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Bates Turner

April 30, 1847
Home Town:
Canaan, CT
Later Residences:
Fairfield, VT
St. Albans, VT
Middlebury, VT
Persis Humphrey Turner (unknown)
Sarah Webb Turner (unknown)
Biographical Notes:
Bates Turner was born in 1760 in Canaan, CT. At the age of sixteen, he joined the Revolutionary army. After the war ended, he attended the Litchfield Law School. In 1796, he moved to Fairfield, VT and then to St. Albans, VT in 1798. He maintained a legal partnership with Asa Aldis for a few years and eventually moved back to Fairfield, VT.

Turner then established a small law school whose purpose was to prepare students for admission to the bar, and sought to do so in less time that was normally required for preparatory studies. He had nearly 175 students, more than any other legal office in the state. Due to large debts Turner assumed in a failed attempt at expansion, the school closed in 1812.

In 1812, he moved to Middlebury and attempted to set up a law school connected ...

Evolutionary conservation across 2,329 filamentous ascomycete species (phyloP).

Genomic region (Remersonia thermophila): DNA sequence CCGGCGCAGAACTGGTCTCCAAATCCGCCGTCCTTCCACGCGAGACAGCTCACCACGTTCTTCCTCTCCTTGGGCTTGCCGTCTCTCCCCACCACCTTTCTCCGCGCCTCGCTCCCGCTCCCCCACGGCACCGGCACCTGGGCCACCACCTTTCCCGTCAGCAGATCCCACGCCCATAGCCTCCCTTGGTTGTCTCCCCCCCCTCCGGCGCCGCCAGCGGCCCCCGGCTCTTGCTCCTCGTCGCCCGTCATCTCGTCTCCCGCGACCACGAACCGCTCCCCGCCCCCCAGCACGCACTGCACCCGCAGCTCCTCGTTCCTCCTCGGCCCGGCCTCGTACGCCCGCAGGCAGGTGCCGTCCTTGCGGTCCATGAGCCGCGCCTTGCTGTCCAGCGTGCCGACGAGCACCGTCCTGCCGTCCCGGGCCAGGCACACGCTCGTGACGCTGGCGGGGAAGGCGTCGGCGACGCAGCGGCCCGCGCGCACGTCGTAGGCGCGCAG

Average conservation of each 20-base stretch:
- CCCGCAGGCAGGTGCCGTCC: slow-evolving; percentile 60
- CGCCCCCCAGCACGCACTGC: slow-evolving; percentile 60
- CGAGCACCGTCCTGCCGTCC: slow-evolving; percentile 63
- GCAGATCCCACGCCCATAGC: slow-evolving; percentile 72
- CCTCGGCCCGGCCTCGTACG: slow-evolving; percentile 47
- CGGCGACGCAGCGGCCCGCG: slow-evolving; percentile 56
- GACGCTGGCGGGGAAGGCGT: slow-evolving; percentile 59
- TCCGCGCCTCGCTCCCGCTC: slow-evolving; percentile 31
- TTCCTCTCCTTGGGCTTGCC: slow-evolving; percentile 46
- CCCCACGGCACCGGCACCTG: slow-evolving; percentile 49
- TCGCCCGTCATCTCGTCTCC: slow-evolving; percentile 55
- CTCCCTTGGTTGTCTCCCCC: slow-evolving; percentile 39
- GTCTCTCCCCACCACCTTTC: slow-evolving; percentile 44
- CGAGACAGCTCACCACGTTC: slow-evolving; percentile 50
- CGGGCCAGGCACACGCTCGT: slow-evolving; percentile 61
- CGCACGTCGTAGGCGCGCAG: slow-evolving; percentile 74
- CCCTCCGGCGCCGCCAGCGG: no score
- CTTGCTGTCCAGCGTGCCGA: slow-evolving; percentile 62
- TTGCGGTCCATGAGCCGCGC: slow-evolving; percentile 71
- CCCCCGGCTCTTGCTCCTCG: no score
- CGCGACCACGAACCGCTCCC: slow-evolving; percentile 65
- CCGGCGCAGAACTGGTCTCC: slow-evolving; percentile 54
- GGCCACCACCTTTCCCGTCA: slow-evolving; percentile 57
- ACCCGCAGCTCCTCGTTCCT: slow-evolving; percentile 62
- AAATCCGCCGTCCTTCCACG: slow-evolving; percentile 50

Years at LLS:

Profession / Service
Military; Lawyer; Educator; Political Office
State Posts:
Judge of the Supreme Court (VT) 1827, 1829

help The Citation of Attendance provides primary source documentation of the student’s attendance at the Litchfield Female Academy and/or the Litchfield Law School. If a citation is absent, the student is thought to have attended but currently lacks primary source confirmation.

Records for the schools were sporadic, especially in the formative years of both institutions. If instructors kept comprehensive records for the Litchfield Female Academy or the Litchfield Law School, they do not survive. Researchers and staff have identified students through letters, diaries, family histories and genealogies, and town histories as well as catalogues of students printed in various years. Art and needlework have provided further identification of Female Academy Students, and Litchfield County Bar records document a number of Law School students. The history of both schools and the identification of the students who attended them owe credit to the early 20th century research and documentation efforts of Emily Noyes Vanderpoel and Samuel Fisher, and the late 20th century research and documentation efforts of Lynne Templeton Brickley and the Litchfield Historical Society staff.
[We are currently working to update and confirm citations of attendance.]
Secondary Sources:
Hemenway, Abby Maria. Vermont Historical Gazatteer, Vol. II, Part I. Burlington, VT: Published by The Author, 1871.

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